In 2017, the world consumed around 22.3 trillion kilowatt-hours of energy. If you don’t have a reference frame for how much energy that is, let’s mention that it takes around one pound or a little less than half a kilogram of coal to generate a single kilowatt-hour of energy. 

As a result, 22.3 trillion kilowatt-hours is equivalent to burning 22.3 trillion pounds of coal, which amounts to a little more than 10 trillion kilograms or 1 billion tons of coal!

Obviously, we do not generate all of our energy from coal alone; nevertheless, the point still stands.

Of our total energy consumption, a large portion goes to residential buildings. According to a paper by Arthur and Jofeh, buildings are responsible for around 40 percent of the world’s energy consumption as well as the resulting greenhouse gases that come with that consumption.

There is a massive upside to reducing our energy consumption at home. Besides curbing the release of greenhouse gases, reducing energy consumption saves money, making it more incumbent upon us to find ways to lower our carbon footprint.

One way we can achieve this is through the use of the Internet of Things, also known as IoT.

What is IoT?

In short, IoT is all about turning our everyday gadgets smart. This means hooking them up to the internet, having them collect and analyze data, and building the necessary infrastructure for these gadgets to communicate with one another.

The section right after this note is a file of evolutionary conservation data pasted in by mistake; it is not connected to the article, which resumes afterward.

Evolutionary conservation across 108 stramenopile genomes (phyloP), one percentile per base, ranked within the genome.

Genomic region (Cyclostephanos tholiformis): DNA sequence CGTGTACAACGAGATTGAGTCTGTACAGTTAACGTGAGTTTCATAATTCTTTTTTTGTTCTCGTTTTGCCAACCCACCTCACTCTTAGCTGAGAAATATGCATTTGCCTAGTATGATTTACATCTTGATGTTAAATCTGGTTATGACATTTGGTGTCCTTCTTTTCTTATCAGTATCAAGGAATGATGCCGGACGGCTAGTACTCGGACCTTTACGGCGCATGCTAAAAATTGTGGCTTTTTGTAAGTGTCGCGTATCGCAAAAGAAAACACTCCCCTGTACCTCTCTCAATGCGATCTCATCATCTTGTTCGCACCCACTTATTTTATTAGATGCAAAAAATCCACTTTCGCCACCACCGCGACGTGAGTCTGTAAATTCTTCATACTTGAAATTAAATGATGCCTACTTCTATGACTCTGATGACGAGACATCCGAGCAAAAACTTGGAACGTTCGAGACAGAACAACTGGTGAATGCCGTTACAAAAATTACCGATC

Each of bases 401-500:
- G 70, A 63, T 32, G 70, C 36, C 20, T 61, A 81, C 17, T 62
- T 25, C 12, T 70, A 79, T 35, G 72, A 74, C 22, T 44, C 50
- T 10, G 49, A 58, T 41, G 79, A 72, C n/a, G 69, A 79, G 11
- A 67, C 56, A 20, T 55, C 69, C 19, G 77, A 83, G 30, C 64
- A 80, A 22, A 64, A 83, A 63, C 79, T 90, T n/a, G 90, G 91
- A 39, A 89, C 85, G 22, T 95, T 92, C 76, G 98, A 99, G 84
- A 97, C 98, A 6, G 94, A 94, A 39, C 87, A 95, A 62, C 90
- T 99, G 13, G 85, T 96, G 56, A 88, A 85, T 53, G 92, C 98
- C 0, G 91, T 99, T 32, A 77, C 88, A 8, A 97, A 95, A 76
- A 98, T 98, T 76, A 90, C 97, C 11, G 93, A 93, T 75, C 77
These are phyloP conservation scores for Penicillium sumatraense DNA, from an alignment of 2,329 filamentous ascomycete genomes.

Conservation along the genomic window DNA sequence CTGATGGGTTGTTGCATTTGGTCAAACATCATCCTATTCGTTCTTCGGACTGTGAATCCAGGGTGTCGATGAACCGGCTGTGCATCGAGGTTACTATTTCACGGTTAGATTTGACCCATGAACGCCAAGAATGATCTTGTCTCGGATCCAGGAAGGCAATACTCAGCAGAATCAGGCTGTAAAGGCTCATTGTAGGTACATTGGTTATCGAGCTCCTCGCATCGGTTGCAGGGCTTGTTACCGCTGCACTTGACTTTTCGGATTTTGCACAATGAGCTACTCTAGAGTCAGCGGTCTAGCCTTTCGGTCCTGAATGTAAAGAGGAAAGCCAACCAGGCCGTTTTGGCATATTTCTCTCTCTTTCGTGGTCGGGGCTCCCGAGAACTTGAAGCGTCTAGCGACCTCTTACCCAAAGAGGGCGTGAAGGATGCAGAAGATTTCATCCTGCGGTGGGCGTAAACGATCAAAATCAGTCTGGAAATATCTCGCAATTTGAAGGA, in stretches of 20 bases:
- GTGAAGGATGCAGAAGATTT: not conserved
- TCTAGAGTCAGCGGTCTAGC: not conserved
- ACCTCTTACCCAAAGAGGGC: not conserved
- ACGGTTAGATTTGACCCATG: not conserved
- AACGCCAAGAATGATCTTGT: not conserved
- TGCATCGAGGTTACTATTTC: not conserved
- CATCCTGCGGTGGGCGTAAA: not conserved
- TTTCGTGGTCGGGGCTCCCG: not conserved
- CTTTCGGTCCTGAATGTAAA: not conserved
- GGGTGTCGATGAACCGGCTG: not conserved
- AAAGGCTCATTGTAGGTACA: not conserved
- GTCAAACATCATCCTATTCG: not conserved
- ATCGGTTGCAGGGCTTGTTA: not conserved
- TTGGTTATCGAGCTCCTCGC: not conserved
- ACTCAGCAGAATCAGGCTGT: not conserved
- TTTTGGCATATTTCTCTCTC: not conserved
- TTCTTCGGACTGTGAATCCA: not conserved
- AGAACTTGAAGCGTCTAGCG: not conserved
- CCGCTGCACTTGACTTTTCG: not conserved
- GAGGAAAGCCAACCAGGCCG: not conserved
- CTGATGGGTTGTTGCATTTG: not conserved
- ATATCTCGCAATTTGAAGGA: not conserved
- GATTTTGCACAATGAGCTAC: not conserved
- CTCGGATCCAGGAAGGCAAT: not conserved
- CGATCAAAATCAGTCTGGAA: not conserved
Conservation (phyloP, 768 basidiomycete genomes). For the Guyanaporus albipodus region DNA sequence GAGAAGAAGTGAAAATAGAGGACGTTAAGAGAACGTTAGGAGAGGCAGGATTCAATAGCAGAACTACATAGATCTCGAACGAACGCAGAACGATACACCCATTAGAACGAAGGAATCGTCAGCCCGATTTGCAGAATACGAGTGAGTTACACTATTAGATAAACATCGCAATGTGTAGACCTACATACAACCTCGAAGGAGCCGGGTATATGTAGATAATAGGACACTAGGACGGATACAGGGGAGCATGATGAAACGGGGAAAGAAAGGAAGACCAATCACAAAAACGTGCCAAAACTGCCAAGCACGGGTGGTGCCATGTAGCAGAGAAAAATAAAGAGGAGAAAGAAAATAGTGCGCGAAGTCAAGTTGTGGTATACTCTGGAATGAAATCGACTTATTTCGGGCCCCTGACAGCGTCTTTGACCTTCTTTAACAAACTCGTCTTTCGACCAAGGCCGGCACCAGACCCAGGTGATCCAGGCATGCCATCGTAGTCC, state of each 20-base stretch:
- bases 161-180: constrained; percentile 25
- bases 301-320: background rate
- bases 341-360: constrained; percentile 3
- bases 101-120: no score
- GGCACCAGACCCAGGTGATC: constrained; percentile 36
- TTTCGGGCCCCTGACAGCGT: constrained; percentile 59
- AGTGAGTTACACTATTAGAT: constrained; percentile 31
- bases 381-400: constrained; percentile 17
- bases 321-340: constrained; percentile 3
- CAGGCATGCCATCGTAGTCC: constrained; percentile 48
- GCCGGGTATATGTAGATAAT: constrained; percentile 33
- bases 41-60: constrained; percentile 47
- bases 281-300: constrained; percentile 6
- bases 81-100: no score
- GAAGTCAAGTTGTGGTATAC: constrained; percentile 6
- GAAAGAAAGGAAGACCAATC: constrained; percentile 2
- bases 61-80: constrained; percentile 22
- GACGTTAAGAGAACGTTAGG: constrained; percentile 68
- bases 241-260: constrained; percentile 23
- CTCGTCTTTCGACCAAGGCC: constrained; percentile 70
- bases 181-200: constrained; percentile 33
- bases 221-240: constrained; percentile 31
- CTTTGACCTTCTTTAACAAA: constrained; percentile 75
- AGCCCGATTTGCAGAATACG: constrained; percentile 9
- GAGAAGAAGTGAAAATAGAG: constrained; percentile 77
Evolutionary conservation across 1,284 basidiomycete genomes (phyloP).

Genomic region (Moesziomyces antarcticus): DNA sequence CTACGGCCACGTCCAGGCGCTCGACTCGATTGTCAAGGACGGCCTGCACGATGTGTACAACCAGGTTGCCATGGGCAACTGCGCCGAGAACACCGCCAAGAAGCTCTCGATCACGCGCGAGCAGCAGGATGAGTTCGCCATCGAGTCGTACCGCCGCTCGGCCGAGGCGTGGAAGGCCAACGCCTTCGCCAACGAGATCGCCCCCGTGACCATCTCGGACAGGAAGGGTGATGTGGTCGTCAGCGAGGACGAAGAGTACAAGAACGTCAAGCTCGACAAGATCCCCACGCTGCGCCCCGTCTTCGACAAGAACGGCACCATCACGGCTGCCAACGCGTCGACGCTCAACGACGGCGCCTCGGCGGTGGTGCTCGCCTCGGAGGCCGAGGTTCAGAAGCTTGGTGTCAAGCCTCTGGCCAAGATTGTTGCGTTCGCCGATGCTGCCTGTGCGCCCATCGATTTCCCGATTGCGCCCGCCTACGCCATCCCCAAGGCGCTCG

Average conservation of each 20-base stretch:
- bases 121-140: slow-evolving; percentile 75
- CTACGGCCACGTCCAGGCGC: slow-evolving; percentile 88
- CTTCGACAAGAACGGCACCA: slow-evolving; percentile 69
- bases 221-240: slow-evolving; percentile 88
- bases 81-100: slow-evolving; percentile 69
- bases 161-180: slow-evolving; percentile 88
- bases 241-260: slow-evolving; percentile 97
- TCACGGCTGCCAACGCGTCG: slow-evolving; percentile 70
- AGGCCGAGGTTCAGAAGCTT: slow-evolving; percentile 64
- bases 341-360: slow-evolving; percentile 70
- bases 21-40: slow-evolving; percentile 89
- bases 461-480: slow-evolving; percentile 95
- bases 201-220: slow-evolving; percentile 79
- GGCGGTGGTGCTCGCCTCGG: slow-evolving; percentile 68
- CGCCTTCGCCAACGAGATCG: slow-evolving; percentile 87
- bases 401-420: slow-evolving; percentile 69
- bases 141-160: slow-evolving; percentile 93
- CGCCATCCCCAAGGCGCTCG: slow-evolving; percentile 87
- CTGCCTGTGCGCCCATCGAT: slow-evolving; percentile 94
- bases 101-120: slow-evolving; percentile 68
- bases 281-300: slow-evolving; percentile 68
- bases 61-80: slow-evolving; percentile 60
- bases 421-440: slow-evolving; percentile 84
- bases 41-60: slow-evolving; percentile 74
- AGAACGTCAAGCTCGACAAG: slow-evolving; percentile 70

What distinguishes IoT gadgets from every other appliance in your house are the following criteria:

  • IoT gadgets can collect data from their immediate surroundings using sensors.
  • They can transmit this data to people, data centers, or other devices connected to the same network.
  • They can receive data from other gadgets.
  • They can act on this data.

Rather than speaking in abstracts, let’s look at a couple of concrete examples to get a better feel for what IoT entails.

Smart fridges are great examples of IoT. They can send notifications to your phone when the door is left open, or when you may be running low on milk, reminding you to make a quick stop at the supermarket.

Smart light bulbs can also be a snazzy addition to anyone’s home. They light up automatically as you enter a room and then turn off as you are leaving it. You can also control them with your smartphone.

And, if you populate your home with enough smart gadgets, you get a smart home.

How can IoT help with energy efficiency?

Simply put, IoT devices can help you save on your energy bill in one of four ways:

  • Giving you remote control.
  • Enabling you to program them and to set timers.
  • Communicating with other devices.
  • Collecting, analyzing, and acting on data.

Let’s look at each point individually.

1. Remote control